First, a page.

The trust that you have with your supermarket buyer is pivotal to everything that you are trying to achieve. You cannot get the latest category recommendations implemented unless the buyer trusts you. The buyer has made a judgement on how much they trust you. Therefore, with each opportunity, you present valued at a million or a millions, the performance of your business can be directly measured by the trust the buyer has with you.
As a former Category Manager for over 12 years at one of the big four UK supermarkets, Darren A. Smith, knew that some of his suppliers could be trusted and some could not. Like all of us – We trust some people and we don’t trust other people. This meant that choosing what to implement and what not to implement was about who presented it, as much as what they presented. Improving trust is one of those intangible tasks that will stay on your to do list for a long time. And you’re likely to achieve little progress because the task has very little structure. Thankfully ‘How to Improve Trust with Your Supermarket Buyer’ will help with an equation.
You can define trust as an equation of 4 parts. This equation helps us to understand the ‘grey’ that is trust, into a more black and white definition. The 4 parts of the equation are: ‘Credibility’, plus ‘Reliability’, plus ‘Intimacy’, divided by ‘Self Orientation’.
Here are 4 ways to improve trust with your supermarket buyer:
1. Credibility: ‘I know my stuff’
When you speak about your category, your business, and the industry, ensure that you know what you are talking about. Credibility is about the other person believing that you are the expert on that particular subject. Identify which subjects someone asks you about and yet know least; Supply chain? In-store operations? How the product is made? Then score yourself, out of 10, and ask yourself, how credible you are in front of a buyer on the top 3 subjects you are asked about.
Action: If your score is low find someone credible that you know on each subject and book a meeting to challenge them to improve your credibility.
2. Reliability: ‘I always deliver on time’
This part of the equation is about your actions. In particular, doing what you say you will and when you said you would. We’ve all been let down by someone who we know promises to do that thing when they said they would and yet we knew full well that they wouldn’t despite their words. Are you known as someone who does what they said they would? This is as much about clarifying the brief as it is about getting the right thing done on time. Most people are poor at delegation because what they had in their head, they either didn’t want to say or didn’t know they had to say it. Seek clarity on the task you have agreed to do by asking questions until you understand what has been asked.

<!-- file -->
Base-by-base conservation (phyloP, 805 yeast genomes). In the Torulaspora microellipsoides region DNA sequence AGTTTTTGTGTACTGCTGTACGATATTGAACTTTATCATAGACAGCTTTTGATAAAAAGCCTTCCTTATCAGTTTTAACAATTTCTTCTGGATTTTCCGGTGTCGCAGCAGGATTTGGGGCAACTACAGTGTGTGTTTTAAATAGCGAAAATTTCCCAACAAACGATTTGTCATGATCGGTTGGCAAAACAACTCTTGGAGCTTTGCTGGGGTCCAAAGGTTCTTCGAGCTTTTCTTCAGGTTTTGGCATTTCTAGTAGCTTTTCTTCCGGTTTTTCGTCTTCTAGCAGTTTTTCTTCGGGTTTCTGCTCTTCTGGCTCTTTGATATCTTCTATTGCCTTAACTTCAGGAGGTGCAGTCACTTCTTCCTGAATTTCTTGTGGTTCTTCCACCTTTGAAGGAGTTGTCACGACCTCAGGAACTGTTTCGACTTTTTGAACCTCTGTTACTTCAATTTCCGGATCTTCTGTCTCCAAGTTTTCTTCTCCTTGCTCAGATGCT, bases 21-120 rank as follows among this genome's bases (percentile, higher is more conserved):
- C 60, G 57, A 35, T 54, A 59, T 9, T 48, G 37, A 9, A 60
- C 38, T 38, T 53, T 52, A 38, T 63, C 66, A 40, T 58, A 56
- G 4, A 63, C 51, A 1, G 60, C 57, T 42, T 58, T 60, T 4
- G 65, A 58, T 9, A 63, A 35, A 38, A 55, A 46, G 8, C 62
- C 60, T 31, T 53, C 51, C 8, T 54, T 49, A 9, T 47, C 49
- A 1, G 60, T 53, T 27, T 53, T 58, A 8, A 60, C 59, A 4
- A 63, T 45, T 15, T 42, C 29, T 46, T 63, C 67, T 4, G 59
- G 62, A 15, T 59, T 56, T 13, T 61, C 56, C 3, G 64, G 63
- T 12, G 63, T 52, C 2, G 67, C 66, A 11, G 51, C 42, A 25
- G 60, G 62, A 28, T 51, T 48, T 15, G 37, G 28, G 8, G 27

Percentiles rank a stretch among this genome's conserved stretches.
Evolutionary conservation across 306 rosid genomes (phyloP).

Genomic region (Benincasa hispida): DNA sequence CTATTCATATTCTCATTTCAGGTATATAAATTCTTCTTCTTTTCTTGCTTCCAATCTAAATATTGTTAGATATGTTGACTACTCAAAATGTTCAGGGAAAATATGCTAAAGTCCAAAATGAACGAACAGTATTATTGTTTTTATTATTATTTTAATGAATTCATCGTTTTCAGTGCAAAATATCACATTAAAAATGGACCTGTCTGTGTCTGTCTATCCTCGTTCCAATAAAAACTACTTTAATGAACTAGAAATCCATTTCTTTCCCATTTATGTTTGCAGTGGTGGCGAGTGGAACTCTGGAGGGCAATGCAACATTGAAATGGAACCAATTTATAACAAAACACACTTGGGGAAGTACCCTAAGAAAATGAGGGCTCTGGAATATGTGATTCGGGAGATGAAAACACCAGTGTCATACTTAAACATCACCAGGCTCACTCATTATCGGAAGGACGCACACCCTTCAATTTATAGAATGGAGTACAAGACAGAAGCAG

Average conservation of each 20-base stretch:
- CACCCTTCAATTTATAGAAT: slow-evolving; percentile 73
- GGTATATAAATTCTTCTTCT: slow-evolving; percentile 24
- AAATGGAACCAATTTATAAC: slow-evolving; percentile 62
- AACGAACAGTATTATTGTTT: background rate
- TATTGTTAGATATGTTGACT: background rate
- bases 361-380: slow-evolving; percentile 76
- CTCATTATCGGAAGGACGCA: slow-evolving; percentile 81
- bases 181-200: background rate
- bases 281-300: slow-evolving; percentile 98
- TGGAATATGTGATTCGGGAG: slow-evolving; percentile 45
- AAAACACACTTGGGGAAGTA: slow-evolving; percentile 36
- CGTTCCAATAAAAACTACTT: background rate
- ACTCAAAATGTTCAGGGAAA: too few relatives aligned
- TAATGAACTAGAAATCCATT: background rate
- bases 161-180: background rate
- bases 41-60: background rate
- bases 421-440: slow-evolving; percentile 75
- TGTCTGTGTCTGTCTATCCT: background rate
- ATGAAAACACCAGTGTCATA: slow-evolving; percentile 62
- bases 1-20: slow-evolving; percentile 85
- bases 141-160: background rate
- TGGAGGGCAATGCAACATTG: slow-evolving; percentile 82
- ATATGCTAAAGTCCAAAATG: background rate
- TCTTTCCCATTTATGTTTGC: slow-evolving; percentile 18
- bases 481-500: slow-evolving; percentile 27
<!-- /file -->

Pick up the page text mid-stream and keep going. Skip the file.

Action: Score, out of 10, how reliable you are when you have been asked to do something. If your score is low your time management system is probably at fault – We can help!
3. Intimacy: ‘I know a bit about you and you about me’
In this part of the equation, we deal with how safe and secure we feel about sharing information. Can the buyer keep a secret? Are you able to share confidential information without feeling compromised? We’ve all shared something in the past with someone and had it passed on without our permission, to have it then ‘bite’ us later down the line. Those people are never trusted again. When you feel safe you are happy to share things about how you spend your spare time, information about your family, and other private details about you. When you are not safe, we disclose very little.
Action: Score, out of 10, how intimate you are when you meet the buyer. If your score is low identify some things about yourself that you would be happy to share and share them.
4. Self Orientation: ‘I want to know more about you’
All of the good work you can do in the top 3 parts of the equation can be completely undone by your self orientation. How much do you talk about yourself? By talking about ourselves too much, our focus can be seen to be about us and therefore we are seen not to care about the buyer, their business, and their performance. The balance to strike is being open enough about yourself to be seen as intimate, whilst not over-doing it and seemingly only focussing on ourselves.
Action: Score, out of 10, how much you talk about them Vs yourself when you talk. If your score is low our Influencing with Impact training course will help because you will get direct feedback on your self orientation.
In our Category Management Training we discuss trust with our learners because no matter how hard they strive to improve their category performance on the scorecard, they will be limited by the trust they have with their buyer. To understand the trust equation further, your scorecard category performance and many other tools that will help you to improve your category performance please book Category Management Training for your team by Contacting Us.
For further reading on trust we suggest this book called, ‘Trust Based Selling‘.
What do you do to achieve trust with your supermarket buyer? Please share your view by commenting below.